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Wednesday, Oct. 1, 2014

Letter from the Editor

Thursday, December 21, 2006

Lost the war? No...

I happened to pick up a fresh copy of a major weekly news magazine at the hospital the other day, the cover of which trumpeted in big red letters that we are "LOSING THE WAR IN IRAQ."

The exact same words have lately appeared on the CBS network news, in several news magazines, in newsapers (I see it in the Washington Post this week) and from the lips of a Congressman from Nebraska. Now even Colin Powell echoes the dismal proclamation on Face the Nation, saying, "We're not winning, we are losing."

I wonder what these people are thinking. We not only aren't losing a war, we won the war; cleanly and convincingly; and we won it a long, long time ago.

What we are losing at is diplomacy. We are losing at trying to reform the world in our image, at trying to force democracy in places that may not be ready for it, at trying to unite people in places that have been at each other's throats for the better part or recorded history.

We have lost at formulating an exit strategy and at convincing the rest of an ambivalent world of the dangers that motivated us to fight in the first place.

But we are not losing a war.

A war is a military exercise, not a diplomatic one.

Our military did its job, coming into Iraq with accuracy and efficiency when called upon, wiping out the known military installments of use to the enemy basically within days. That is the job of our military, and they did it well. If there was a war, they won it right there. It could have ended then. And when they do finally come home, it will be as victors.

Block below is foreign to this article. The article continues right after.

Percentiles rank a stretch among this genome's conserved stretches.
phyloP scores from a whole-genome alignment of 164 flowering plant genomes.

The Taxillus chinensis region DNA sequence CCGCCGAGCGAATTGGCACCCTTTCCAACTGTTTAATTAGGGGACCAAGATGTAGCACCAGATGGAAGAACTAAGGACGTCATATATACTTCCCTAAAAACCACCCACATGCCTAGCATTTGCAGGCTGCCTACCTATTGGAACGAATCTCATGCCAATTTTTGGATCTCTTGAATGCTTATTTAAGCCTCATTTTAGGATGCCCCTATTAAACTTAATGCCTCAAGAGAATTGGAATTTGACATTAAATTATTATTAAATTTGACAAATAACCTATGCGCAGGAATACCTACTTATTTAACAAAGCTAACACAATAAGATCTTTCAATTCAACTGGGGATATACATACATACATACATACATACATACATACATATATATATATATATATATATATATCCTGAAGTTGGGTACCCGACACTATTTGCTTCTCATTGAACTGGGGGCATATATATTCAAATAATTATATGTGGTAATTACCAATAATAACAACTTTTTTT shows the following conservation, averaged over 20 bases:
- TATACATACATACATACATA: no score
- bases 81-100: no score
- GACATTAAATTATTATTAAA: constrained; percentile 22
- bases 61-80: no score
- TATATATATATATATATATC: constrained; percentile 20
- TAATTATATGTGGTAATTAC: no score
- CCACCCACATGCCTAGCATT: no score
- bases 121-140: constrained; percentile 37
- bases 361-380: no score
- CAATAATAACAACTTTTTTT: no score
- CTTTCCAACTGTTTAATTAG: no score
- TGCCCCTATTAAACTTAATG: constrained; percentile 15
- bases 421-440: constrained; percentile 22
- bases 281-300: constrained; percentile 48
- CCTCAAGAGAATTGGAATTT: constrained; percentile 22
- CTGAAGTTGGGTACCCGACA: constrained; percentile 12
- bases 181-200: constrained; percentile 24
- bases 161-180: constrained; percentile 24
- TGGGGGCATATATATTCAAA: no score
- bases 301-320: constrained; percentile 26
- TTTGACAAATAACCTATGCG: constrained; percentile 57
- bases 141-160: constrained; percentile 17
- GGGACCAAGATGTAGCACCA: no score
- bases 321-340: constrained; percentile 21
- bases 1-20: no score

In the Vietnam era, we confused soldiers with politicians, and they were spit on when they came home. They were called losers. It was wrong then and it would be wrong now to consider those who fight with those who run the politics of war. When they do come home, show them your pride and appreciation for their courage and service. They did all we could ask a soldier to do.

Our politicians have chosen to make out military what it is not at times - policemen, teachers, guards, counselors, observers, long-term occupiers, peacekeepers, governmental organizers, infrastructure rebuilders - all in the midst of someone else's civil clash that didn't begin with the United States' involvement and certainly won't end with it. That one isn't our war.

There is no military enemy to fight, no front lines to march, so how could we be losing a war - and to whose army?

We aren't losing a war to isolated ragged insurgents, the odd cowardly terrorist or extremist crazies driven by religious fervor, power madness or pure hatred, they are not a military enemy. As quickly as you catch or kill them, new ones will be created.

And they exist here as well as Iraq, we know.

Those kind of enemies can be defeated only when their own societies - around the world, not just in Iraq - put them out of favor and quit giving them safe harbor and martyr's attention. And when opportunity gives a new generation something better to do than lust for killing. That's is not a job we can do with rifles and Humvees; it is not our military's role.